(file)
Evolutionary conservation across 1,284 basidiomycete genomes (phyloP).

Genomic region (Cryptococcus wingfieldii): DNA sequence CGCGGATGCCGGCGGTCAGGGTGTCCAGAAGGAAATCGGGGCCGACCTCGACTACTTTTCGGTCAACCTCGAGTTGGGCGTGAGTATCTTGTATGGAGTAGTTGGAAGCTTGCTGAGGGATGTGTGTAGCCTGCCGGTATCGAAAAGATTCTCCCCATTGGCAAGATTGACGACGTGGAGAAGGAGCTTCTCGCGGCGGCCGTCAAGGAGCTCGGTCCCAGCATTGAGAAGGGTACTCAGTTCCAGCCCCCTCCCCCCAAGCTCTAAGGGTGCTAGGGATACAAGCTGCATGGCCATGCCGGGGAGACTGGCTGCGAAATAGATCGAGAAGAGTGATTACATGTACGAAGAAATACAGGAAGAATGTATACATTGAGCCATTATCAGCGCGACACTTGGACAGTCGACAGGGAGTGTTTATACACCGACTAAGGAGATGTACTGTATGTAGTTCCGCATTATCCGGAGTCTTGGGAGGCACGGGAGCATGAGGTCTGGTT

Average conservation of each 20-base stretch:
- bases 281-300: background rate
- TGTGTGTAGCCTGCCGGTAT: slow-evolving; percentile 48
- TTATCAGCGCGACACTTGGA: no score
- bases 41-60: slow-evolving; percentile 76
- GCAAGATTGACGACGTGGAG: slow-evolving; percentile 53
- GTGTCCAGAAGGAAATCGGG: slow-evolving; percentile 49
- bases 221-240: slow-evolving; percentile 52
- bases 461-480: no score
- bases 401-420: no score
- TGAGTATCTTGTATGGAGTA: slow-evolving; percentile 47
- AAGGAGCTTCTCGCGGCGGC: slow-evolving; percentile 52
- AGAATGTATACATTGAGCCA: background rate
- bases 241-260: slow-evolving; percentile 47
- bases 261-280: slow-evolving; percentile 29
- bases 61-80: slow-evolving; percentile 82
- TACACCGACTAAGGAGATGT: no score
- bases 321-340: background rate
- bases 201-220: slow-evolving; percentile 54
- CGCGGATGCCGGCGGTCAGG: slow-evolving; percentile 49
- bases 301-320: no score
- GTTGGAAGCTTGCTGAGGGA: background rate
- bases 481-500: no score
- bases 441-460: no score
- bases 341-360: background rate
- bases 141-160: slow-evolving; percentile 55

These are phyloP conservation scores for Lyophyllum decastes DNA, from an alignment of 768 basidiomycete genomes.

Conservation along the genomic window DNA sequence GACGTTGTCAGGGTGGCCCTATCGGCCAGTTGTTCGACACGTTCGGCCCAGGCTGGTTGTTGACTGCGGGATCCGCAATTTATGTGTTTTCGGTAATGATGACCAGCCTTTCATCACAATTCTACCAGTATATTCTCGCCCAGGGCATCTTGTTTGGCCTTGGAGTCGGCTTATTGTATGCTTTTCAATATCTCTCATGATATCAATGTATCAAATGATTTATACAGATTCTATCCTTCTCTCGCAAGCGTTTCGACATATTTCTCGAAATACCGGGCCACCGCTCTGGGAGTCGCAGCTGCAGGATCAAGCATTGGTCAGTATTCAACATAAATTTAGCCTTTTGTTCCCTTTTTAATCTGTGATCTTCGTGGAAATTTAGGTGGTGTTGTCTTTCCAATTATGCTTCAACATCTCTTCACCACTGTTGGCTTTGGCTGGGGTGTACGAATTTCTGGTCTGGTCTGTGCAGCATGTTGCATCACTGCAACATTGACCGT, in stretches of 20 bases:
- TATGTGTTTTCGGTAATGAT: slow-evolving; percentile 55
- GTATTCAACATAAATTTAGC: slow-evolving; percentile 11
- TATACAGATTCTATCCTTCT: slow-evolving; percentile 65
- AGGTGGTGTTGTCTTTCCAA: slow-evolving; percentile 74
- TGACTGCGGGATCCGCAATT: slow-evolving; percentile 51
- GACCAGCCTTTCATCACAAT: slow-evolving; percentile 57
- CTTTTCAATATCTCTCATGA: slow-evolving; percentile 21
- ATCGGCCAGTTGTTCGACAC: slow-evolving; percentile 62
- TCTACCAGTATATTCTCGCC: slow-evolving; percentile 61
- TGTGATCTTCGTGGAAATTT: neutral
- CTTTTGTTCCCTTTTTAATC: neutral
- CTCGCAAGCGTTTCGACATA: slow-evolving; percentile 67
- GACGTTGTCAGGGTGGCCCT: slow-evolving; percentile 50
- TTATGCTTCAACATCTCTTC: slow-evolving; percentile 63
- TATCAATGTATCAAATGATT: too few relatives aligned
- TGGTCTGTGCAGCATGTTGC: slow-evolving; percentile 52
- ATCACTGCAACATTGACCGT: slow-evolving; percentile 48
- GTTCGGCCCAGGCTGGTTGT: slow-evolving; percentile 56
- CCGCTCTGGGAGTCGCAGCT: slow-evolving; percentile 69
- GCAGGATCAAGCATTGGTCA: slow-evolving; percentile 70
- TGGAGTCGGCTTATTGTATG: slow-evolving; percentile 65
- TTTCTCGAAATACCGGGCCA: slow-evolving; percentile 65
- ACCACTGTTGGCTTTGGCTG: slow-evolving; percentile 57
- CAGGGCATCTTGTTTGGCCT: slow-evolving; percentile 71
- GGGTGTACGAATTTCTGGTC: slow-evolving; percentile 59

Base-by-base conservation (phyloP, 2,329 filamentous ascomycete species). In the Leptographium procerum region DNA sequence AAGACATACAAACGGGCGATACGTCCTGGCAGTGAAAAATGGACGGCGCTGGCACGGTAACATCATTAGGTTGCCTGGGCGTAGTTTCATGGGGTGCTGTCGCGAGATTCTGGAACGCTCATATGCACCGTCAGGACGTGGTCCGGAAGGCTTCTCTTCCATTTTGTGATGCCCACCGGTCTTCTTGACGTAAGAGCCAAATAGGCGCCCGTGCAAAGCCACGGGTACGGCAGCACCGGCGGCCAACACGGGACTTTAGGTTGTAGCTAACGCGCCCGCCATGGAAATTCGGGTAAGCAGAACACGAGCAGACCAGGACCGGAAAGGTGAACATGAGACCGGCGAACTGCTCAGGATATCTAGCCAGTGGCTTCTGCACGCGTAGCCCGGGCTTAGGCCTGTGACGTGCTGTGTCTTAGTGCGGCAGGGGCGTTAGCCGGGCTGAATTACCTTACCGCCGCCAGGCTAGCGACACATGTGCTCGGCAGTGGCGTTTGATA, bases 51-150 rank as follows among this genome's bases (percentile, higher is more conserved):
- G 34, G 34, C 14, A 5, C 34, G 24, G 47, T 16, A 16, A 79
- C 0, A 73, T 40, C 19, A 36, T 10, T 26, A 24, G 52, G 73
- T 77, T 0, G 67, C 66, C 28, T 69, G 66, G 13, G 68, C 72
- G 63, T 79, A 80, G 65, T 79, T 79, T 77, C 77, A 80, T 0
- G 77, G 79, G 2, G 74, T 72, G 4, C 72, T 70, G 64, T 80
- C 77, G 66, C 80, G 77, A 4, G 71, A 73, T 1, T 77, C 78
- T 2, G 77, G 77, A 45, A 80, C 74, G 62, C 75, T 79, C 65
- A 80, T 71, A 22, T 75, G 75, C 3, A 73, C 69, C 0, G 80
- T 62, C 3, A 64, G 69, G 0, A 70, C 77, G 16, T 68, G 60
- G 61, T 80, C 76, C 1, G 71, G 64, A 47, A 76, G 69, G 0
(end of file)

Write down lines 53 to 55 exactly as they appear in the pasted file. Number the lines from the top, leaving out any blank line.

- ACCACTGTTGGCTTTGGCTG: slow-evolving; percentile 57
- CAGGGCATCTTGTTTGGCCT: slow-evolving; percentile 71
- GGGTGTACGAATTTCTGGTC: slow-evolving; percentile 59